Since Mayor Bill de Blasio rolled out the open restaurants program last month, allowing eateries to serve diners on sidewalks and in adjacent parking spots, over 9,000 eateries have reopened for outdoor dining. Offering another lifeline to the struggling industry, especially now that indoor dining has been postponed indefinitely, the city has also closed more than 40 blocks to traffic for its weekend-only open streets dining program, overseen by community organizations and neighborhood Business Improvement Districts. With so many al fresco dining options available, we’re rounding up the most iconic New York City streets and establishments now open for outdoor dining, from the most photographed block in Brooklyn and New York’s oldest bar in Queens to open-air plazas with views of city landmarks.
From the Boom Boom Room to the Standard and Ace Hotels, acclaimed husband and wife team Robin Standefer and Stephen Alesch — aka, Roman and Williams Buildings and Interiors — infuse plenty of personality into everything they do. And their first ground-up residential project, a seven-story condominium building in the heart of Nolita at 211 Elizabeth Street, was no exception.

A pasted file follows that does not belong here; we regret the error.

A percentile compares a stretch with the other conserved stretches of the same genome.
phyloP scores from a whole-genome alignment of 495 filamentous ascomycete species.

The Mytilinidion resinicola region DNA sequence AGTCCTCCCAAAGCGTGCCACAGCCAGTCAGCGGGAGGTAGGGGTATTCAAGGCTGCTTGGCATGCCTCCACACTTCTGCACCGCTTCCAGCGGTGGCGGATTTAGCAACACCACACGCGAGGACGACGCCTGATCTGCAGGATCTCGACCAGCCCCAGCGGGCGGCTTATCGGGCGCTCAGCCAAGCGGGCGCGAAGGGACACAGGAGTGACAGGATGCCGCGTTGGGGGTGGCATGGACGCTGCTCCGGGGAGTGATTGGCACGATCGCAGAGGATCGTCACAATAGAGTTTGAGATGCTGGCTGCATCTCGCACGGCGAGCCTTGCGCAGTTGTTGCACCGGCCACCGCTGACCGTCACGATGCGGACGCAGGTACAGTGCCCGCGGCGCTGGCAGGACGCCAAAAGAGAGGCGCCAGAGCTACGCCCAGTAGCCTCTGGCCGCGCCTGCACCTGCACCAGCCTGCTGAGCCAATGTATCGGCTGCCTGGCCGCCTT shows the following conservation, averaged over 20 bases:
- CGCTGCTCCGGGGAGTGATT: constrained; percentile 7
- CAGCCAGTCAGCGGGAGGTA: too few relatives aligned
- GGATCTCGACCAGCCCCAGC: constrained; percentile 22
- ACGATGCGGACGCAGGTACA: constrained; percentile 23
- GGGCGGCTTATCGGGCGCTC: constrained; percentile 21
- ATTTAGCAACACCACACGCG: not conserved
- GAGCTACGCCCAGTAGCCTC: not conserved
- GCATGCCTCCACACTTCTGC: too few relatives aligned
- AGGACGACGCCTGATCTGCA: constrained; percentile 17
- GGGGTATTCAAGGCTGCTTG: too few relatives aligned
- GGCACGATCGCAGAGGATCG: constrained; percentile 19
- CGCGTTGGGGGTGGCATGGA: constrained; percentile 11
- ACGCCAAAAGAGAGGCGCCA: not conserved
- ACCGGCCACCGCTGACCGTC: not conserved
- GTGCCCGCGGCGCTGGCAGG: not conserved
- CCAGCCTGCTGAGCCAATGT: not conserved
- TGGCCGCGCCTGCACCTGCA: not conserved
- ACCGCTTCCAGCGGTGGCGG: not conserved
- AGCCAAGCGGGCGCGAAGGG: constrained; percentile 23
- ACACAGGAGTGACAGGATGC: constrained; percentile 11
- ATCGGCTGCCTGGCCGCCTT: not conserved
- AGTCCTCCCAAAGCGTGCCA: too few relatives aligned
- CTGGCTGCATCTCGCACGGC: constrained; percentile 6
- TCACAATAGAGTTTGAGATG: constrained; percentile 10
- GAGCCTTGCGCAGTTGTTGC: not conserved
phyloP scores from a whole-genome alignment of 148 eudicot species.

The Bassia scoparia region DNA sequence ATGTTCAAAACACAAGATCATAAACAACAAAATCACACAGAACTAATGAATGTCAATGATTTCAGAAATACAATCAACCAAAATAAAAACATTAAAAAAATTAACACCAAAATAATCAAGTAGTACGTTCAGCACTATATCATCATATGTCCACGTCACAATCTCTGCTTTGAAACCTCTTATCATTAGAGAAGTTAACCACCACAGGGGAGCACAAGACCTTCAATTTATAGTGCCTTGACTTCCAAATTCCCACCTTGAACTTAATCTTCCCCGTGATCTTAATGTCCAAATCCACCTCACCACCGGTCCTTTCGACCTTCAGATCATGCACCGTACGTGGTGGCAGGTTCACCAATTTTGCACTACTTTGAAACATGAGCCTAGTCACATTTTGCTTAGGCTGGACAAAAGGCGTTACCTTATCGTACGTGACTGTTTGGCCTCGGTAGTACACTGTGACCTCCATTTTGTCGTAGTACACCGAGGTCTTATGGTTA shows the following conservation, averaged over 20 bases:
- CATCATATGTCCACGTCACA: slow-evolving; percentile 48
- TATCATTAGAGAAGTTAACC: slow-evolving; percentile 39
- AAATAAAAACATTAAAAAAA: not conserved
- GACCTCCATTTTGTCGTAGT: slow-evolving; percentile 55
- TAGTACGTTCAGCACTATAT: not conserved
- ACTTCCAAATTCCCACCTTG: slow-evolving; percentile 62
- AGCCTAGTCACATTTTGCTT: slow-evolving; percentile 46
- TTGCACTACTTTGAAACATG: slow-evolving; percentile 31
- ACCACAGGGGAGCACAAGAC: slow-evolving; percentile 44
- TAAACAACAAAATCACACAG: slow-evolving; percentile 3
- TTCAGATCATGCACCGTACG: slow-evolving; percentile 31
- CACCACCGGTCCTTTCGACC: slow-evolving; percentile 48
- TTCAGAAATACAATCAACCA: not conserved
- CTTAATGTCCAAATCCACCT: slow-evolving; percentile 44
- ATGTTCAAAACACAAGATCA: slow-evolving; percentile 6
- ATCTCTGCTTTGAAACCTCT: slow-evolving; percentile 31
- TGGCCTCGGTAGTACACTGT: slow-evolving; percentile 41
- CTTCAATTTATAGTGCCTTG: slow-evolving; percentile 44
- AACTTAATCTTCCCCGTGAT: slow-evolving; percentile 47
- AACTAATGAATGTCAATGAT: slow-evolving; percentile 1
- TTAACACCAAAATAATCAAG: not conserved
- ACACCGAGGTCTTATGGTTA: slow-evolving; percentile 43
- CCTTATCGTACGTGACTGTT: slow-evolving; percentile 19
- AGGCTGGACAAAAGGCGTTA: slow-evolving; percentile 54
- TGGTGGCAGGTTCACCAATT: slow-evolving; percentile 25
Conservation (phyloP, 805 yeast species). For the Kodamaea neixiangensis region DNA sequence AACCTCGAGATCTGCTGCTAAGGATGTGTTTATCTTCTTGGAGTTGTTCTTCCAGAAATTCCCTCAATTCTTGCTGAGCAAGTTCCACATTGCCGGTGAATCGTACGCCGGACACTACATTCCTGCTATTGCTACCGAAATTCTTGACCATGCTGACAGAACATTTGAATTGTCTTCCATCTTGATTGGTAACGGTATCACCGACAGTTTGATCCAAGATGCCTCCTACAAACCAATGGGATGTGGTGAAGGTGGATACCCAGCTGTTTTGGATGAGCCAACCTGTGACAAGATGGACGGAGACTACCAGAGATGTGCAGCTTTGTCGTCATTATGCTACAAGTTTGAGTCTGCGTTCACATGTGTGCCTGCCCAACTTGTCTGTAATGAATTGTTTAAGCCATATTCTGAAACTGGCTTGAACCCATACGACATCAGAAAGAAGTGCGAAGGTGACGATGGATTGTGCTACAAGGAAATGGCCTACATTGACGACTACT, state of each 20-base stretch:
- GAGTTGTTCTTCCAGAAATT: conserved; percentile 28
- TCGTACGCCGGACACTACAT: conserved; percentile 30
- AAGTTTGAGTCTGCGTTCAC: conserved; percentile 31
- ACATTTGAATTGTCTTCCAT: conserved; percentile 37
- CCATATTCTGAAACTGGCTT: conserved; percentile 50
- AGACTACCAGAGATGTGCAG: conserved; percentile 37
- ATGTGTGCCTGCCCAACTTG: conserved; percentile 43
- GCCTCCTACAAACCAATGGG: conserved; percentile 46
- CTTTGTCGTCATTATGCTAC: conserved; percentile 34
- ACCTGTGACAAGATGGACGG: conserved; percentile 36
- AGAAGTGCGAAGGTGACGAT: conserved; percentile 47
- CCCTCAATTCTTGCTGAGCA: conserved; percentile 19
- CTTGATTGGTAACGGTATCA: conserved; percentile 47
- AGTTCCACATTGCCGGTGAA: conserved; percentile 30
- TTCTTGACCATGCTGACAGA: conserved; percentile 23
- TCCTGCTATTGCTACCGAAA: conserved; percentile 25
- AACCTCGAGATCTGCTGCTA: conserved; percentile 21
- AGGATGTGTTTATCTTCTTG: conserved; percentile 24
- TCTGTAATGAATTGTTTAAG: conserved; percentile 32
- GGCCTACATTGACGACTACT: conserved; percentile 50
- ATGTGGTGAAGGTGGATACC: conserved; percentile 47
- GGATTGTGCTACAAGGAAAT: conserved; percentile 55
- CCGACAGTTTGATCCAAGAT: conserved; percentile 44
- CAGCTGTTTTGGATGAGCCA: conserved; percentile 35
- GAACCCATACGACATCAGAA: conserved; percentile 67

Not only did the duo bring their signature character to the building’s actual construction, which garnered the firm a Palladio Award in 2010, they piloted the interior design as well, including every detail of this one-bedroom unit currently on the market for $2 million.
Archdiocese of New York Sells off St. Patrick’s School in Little Italy for $32M, Makes Way for Condos, Thu, September 4, 2014
On Christmas Eve 2013, the cash-strapped Archdiocese of New York put St. Patrick’s Old Cathedral School on the market for $29 million. Now it looks like Time Equities has purchased the Little Italy property, throwing down $32 million, according to city records filed today (233 Mott and 32 Prince).
Plans to turn the school into condos have been in the works since October 2013, when it was reported that the building was in the process of being sold off to Hamlin Ventures, with re-vamps provided by Marvel Architects. Though records show Time as the buyer, the two developers are joining forces to turn the sprawling 14,925-square-foot former orphanage/convent/school into two single-family homes and eight luxury condos.